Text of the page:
Sep 06 , 2018
By Monica Stockbridge, Frontière Natural Meats.
Keep summer grilling season going strong with our grilling tips.
There’s something about cooking food on an outdoor grill that just screams summer. For many of us, grilling is steeped in tradition. Cooking over a hot flame might stir memories of family members grilling on the patio during summer evenings or holiday weekends. The aroma of charcoal and smoke wafts its way into memories of hot summer sun, cold sodas and crickets chirping at night. And there’s just nothing like the taste of smoke and a hint of char, whether on a hand-formed burger patty, a perfectly cooked steak, or a zucchini plucked fresh from the garden.
Apart from the sentimental aspects of cooking in the open air, there are some practical aspects of grilling, too:
Reduce the heat in your house. In the heat of summer, the last thing you want to do is turn on the oven and heat up your home. Grilling outside is a great way to keep the heat in the outdoors and help keep your house at a cool temp.
Limit the smoke factor. Cooking outside also means any smoke (intentional or not) wafts into the open air and not your kitchen. This is especially handy for items like bacon or other high-fat meats that have a tendency to drip and smoke. After all, even the most seasoned chefs sometimes set off the smoke alarm.
Take advantage of the high heat potential. Outdoor grills are designed to get hot — really hot. This is perfect for quickly searing meats and can be safer and less messy than firing up the burners on your kitchen stove.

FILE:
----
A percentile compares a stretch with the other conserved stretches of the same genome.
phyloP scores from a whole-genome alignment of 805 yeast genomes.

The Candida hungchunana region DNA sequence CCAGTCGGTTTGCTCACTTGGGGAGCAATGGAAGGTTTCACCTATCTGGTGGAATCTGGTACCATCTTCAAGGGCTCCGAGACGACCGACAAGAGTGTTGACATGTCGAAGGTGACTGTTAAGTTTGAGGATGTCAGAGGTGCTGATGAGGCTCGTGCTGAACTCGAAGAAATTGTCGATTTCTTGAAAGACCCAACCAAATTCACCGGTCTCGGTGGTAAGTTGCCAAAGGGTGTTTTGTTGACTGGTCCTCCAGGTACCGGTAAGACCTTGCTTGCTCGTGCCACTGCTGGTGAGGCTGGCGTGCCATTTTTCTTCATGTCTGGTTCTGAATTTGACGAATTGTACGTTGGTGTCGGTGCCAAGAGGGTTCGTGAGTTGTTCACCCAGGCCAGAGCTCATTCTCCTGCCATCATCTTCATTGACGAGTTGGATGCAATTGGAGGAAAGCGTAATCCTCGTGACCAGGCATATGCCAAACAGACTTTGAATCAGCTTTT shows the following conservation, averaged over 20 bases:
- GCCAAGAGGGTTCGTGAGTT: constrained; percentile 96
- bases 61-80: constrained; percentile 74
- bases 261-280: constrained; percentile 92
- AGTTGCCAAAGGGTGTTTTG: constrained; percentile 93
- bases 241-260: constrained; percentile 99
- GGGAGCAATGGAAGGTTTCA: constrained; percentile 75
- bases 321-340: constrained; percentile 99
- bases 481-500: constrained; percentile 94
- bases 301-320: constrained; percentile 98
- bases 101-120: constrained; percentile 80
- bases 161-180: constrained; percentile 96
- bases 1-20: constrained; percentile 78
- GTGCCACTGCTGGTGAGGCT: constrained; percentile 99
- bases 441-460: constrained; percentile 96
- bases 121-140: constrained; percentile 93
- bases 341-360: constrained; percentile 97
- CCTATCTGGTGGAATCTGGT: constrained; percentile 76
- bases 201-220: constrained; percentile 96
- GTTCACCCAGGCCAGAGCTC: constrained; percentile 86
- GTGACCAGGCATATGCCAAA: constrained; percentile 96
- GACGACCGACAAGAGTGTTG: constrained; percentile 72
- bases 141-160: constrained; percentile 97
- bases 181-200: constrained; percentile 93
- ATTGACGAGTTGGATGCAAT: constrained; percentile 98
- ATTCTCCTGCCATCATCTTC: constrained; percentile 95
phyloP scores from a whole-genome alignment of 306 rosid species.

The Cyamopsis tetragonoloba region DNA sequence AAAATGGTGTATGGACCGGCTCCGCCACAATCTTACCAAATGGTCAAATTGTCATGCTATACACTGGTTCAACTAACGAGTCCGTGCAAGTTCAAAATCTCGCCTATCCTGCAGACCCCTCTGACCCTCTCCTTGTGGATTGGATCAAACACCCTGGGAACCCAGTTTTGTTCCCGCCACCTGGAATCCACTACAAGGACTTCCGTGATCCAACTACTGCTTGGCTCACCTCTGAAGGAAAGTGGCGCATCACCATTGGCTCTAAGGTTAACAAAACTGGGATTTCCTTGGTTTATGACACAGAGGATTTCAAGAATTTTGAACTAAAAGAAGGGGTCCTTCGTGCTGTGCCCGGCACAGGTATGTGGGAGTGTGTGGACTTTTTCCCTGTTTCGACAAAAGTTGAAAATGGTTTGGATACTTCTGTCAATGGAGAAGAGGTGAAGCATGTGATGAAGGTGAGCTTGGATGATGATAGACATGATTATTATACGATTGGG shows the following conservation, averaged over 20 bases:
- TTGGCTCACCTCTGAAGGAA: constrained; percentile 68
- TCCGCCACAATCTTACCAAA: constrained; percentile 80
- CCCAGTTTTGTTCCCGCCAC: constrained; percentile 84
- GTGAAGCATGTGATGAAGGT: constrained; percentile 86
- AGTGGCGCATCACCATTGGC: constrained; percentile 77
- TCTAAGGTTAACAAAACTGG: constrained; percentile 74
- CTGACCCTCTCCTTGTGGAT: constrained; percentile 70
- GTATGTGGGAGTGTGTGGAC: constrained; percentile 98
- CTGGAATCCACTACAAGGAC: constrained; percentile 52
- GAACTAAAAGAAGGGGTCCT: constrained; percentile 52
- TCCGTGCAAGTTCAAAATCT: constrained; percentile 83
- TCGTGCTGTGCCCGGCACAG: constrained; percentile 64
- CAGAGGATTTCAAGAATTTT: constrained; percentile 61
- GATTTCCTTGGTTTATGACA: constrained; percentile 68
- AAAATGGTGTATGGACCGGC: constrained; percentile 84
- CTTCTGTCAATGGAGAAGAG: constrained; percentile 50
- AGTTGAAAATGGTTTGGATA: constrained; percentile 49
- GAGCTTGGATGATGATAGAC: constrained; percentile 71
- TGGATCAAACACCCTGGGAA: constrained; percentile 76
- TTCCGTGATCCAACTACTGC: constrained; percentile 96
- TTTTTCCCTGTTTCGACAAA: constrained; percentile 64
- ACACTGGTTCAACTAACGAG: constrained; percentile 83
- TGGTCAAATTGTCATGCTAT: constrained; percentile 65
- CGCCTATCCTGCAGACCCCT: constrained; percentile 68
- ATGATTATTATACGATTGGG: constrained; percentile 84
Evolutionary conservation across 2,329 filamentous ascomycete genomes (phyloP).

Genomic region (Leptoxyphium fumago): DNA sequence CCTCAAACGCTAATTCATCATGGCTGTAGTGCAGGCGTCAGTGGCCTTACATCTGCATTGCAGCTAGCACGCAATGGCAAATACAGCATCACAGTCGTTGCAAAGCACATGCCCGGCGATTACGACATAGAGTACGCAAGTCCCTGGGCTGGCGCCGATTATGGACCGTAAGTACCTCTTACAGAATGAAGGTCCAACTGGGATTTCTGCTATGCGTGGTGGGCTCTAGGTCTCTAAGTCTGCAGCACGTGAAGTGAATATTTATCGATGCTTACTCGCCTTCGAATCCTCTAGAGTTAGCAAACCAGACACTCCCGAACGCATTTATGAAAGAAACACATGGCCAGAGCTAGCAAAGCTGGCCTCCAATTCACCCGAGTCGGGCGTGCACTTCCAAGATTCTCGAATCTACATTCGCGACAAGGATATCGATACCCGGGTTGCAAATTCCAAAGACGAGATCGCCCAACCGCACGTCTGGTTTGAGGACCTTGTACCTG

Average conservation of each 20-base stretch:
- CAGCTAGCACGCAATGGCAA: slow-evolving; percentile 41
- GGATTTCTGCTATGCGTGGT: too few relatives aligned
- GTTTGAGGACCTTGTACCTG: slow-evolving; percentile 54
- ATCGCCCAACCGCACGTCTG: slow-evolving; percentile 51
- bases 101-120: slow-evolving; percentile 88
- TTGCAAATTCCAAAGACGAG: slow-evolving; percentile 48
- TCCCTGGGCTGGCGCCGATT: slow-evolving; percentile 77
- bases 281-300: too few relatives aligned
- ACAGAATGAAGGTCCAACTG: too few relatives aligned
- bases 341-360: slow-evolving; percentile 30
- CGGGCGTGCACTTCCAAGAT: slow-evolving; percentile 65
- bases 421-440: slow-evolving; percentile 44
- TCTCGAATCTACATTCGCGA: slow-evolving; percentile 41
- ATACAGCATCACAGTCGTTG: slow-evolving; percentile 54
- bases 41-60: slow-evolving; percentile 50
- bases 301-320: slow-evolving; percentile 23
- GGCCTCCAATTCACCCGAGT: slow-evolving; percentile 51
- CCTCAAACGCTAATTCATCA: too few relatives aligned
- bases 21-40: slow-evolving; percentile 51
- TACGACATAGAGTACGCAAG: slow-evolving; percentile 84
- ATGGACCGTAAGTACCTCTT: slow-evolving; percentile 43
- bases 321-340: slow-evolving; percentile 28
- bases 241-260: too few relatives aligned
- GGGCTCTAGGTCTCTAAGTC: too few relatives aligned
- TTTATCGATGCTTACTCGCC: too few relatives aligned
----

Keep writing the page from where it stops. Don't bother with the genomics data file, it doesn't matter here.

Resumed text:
Of course, we can’t forget the fun factor! Grilling means getting outside in the fresh air and creating something delicious for friends or family. It blends effort and leisure and reminds us of the very human experience of cooking over an open flame. Grilling celebrates the seasonal bounty and flavors of summer, bringing out the best of the summer harvest, from crisp romaine to ripe peaches. Indeed, grilling outside can be a true joy.
At Frontière Natural Meats, we’re big fans of cooking on the grill. And just because it’s after Labor Day doesn’t mean we have to stop grilling. In this blog, we’ll outline some of our favorite tips for cooking meat on the grill, whether you’re hosting a late-summer barbecue or simply preparing an everyday dinner at home.
Choose your meat
Some types or cuts of meats are perfect for grilling, while some aren’t. If you’re unsure, go with your gut. If beef chuck roast and London broil make you think slow cooker or pot roast, you’re right. Thicker cuts and heavy roasts are typically better for slow and low cooking in a Crock Pot or pressure cooker.
If your mind went to burgers, brats, and steaks, you’re on to something! We tend to go for steaks that are thick enough not to burn to a crisp, and with a balanced fat-to-meat ratio to keep them from drying out too quickly. Steaks such as beef ribeye and beef tenderloin are two favorites.
Of course, we love a good grilled burger! While some argue for cooking patties a la plancha (aka on a hot cooktop), grilling burgers is a summer tradition and, when done right, results in juicy, meaty perfection. On an outdoor grill, you can even use a grill topper or a grill mat to help retain moisture and render the fat for a caramelized crust. As for meat, we recommend choosing organic ground beef and natural grass-fed ground beef for a great beef burger.
Prepare the grill
Whether you use a gas grill, a charcoal grill or an electric grill, you’ll want to make sure the grill is on a level surface and that you have plenty of space to work. Assemble your tools (tongs, grilling mitts, metal spatula, grill brush, and meat thermometer) so you have them nearby before you get started.